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How an academic specialist in human memory created a chat app that’s helping companies fight harassment and discrimination


Julia Shaw

  • Spot is a new chatbot that's designed to help victims of harassment and discrimination record and report their experiences.
  • The service uses natural language processing to understand and respond to users' answers to its questions in order to encourage them to give complete, accurate, and detailed accounts.
  • Harassment and discrimination are pervasive problems in the workplace and the vast majority of incidents go unreported.
  • Spot launched as a free service for individuals but is now available a paid service for enterprises and small businesses.

Artificial intelligence promises to reduce car accidents through autonomous driving and crime through facial recognition.

It might also help companies tackle the pervasive problems of workplace harassment and discrimination.

That's the theory of the founders of Spot, a chatbot designed to help the victims of harassment and discrimination document their experiences. Spot uses natural language processing — and AI technology — to understand users and respond with appropriate follow-up questions. The system is built around decades of research into how to best help people recall emotional events reliably and with as much detail as possible.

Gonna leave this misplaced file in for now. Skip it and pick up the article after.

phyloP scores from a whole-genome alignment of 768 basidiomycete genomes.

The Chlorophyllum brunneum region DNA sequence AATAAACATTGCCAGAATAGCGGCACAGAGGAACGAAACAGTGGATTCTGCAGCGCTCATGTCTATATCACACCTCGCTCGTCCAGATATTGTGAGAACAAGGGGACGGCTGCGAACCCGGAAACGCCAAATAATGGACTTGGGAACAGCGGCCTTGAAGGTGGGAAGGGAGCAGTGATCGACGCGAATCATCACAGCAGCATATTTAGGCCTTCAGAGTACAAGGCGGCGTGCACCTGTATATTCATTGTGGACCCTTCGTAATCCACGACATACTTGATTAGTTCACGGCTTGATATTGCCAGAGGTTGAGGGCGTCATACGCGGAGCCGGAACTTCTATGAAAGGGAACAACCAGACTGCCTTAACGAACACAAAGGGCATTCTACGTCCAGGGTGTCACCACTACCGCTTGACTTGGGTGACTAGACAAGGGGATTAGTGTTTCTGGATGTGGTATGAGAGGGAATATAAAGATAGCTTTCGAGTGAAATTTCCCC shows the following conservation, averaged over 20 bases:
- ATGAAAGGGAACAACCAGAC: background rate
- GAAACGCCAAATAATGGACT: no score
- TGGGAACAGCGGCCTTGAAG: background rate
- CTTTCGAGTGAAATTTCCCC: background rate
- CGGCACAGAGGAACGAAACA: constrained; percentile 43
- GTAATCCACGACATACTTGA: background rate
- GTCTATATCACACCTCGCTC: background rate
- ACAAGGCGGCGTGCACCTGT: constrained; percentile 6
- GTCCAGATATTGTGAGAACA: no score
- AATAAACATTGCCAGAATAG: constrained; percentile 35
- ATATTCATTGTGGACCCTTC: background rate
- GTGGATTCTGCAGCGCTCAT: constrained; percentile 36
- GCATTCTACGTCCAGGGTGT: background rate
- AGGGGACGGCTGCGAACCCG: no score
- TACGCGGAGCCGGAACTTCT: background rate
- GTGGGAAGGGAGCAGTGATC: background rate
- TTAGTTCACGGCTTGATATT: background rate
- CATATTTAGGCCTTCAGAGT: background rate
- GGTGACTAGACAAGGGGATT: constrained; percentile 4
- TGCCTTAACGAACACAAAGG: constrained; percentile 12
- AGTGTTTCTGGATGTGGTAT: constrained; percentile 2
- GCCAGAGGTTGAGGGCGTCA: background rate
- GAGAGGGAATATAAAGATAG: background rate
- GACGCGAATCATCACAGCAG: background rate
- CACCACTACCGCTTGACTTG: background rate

"We saw was this massive need for better reporting tools in the area of harassment," said Julia Shaw, a cofounder of Spot and a research associate at University College London.

Spot is a chatbot built around the cognitive interview process

Working under the auspices of All Turtles, the AI app incubator created by former Evernote CEO Phil Libin, Shaw and her cofounders launched the chatbot as a free service for individuals earlier this year. Late last month, they rolled out versions of Spot for small businesses and larger corporations that are designed to help them track and follow-up on reports of harassment and discrimination.

Read more: The founder of a beloved productivity app thinks the startup model is broken — here's how he's trying to keep the tech industry from 'making the same 10,000 mistakes over and over again'

Screenshot of Spot, a chatbot from artificial intelligence technology incubator All Turtles that's designed to help victims of harassment and discrimination record and report their experiences. As seen on November 5, 2018The chatbot is designed around the so-called cognitive interview process. That's a method of questioning people that's been shown to reliably encourage people to accurately recall past events. It usually relies on open-ended queries and questions that try to get at what the respondents were thinking or feeling during the time of the events they're trying to remember.

Spot's questions follow a strict protocol dictated by the guidelines of the cognitive interview method. But the system relies on its natural language processing to respond specifically to the answers users give.

At the end of the process, users have a document that they can edit and then save or submit to their employer or human resources department.

Creating Spot was a "magical" moment for Shaw

Shaw and her cofounders came up with the idea for Spot in July last year. After Libin met Shaw at a conference in London, he invited her to come out and see what his team was doing at All Turtles and talk with them about her research into how people form memories.